The last we’d heard from the band in full-length form was 2014’s similarly themed ‘Reptilian Agenda‘, which was long-awaited at the time and probably more refined than people expected as their signature had evolved in leaps with each album. Pacing was a hue part of that album’s appeal as they presented plenty of highs and lows that’d made it a distinct push beyond the kinda serious-faced ‘Interpretations of the Void‘. This fourth album serves to reintroduce the world to that peaking signature in largely rebuilt form, and of course they’re doubling down on the David Icke-fronted reptilian conspiracy theme. No question Embryonic Devourment are still heavily inspired by that emergence of post-millennium brutal death metal but this record shouldn’t be assumed to be a dead-eyed blunt object nor as meaty n’ raw as you’d expect looking at it. In fact most of ‘Heresy of the Highest Order‘ is all about adding computer-brained finesse to their warp, a forked-tongue whip of tactical arrangement available to the compositions which sounds exactly right in succession with past releases.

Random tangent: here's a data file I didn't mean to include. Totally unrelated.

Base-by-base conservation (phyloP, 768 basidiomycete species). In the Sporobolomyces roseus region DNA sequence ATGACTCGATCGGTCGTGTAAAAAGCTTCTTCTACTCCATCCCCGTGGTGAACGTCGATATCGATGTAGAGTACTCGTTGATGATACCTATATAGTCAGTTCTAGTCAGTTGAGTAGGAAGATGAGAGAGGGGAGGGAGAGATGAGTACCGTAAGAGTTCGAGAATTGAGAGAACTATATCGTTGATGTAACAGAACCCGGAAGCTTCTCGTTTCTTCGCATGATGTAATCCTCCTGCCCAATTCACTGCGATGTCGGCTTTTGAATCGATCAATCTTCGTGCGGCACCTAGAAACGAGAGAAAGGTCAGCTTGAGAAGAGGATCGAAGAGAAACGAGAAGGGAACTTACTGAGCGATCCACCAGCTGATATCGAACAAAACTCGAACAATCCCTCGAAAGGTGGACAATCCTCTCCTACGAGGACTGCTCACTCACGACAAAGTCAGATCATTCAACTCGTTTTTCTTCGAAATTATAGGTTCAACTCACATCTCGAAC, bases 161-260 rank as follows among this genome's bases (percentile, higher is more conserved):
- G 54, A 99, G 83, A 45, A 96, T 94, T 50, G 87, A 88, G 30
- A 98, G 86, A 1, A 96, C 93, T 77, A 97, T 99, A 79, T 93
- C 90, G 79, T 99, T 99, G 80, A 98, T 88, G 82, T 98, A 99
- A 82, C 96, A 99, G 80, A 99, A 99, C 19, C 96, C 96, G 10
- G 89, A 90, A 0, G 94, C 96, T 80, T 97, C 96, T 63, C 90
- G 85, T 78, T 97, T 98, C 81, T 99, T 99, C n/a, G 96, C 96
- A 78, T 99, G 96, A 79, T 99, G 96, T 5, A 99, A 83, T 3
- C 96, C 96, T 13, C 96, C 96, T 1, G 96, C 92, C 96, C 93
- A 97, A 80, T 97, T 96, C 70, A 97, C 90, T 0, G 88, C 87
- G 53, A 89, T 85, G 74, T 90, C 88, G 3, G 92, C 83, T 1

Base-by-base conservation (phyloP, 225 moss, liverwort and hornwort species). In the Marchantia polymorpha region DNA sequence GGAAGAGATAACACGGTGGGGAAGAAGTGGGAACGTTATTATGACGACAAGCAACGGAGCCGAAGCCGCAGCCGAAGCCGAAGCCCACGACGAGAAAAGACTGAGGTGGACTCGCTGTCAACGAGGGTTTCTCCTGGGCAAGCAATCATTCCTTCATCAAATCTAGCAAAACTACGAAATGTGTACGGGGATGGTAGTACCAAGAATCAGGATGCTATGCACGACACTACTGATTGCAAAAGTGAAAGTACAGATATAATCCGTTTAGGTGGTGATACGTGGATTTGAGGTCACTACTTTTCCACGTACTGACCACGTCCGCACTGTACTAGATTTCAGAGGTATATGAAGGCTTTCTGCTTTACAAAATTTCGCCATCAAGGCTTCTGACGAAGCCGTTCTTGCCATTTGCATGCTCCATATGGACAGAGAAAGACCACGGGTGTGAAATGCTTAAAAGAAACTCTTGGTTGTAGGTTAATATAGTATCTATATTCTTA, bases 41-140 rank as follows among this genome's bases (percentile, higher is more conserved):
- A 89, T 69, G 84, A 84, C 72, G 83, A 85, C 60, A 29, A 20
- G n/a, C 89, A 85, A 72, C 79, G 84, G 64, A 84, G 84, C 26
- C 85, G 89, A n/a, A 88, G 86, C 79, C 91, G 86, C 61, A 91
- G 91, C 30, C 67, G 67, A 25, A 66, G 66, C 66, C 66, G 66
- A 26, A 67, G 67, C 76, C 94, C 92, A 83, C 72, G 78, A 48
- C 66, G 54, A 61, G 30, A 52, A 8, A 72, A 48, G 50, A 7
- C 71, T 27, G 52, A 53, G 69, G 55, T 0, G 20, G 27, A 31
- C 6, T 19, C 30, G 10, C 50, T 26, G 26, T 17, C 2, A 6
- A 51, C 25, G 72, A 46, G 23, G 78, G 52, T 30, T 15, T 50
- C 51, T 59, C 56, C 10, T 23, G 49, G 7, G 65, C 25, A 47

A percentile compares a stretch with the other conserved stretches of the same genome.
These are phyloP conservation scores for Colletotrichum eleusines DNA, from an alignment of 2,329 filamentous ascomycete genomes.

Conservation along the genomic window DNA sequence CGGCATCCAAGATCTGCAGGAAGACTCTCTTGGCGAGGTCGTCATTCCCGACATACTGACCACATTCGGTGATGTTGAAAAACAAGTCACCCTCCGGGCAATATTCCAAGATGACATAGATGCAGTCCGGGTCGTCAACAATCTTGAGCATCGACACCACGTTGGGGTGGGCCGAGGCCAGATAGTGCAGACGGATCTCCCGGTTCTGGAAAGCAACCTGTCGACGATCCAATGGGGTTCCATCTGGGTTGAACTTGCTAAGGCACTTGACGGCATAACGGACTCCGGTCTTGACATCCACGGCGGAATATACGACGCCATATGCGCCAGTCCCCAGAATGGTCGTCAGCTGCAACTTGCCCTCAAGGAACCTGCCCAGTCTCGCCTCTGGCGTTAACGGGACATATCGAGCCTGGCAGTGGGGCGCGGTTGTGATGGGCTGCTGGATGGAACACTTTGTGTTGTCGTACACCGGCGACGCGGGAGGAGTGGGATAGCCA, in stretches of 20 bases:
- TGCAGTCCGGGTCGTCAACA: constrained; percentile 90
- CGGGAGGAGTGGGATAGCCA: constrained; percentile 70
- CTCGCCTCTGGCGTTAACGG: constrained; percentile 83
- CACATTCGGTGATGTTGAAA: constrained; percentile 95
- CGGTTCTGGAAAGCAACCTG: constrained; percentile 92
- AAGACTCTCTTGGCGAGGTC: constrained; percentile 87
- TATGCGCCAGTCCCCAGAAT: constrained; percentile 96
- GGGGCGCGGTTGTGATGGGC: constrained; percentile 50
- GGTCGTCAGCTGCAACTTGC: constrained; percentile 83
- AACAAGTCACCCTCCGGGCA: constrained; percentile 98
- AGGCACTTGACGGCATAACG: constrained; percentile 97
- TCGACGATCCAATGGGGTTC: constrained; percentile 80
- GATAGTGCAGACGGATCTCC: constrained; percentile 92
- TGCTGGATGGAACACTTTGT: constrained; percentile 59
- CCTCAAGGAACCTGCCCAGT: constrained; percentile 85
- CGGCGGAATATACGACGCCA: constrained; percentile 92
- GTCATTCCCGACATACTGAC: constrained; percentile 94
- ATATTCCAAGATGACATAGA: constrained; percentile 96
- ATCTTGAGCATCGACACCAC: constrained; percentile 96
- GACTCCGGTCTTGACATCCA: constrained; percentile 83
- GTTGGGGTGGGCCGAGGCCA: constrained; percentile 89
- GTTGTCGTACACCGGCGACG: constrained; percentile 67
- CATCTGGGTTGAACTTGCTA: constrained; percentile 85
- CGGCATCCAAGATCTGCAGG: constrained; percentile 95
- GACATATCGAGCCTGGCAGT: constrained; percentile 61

This being could kill five men with a swat. The line-up here deserves some consideration up front with the addition of Laceration lead guitarist Donnie Smalls to the fold in 2021 and I assume the eight year gap between albums is otherwise due to the bassist/vocalist Austin Spence taking on guitar duties since the previous fellow left in 2017. Most all of these songs sound like they’re in the umpteenth draft stage, completely combed over for effect, set to flow fast, and intent on showcasing a fresh version of Embryonic Devourment‘s sound. The big honking spectacle in ear from the first listen on my part was drummer Luke Boutiette‘s performances, a damned beast of a drummer <<always_has_been.jpg>> and this record makes particular spectacle of his work to a degree that I’m getting that itch to show up at a brutal death metal show and creep-stare at the drummers hands all night.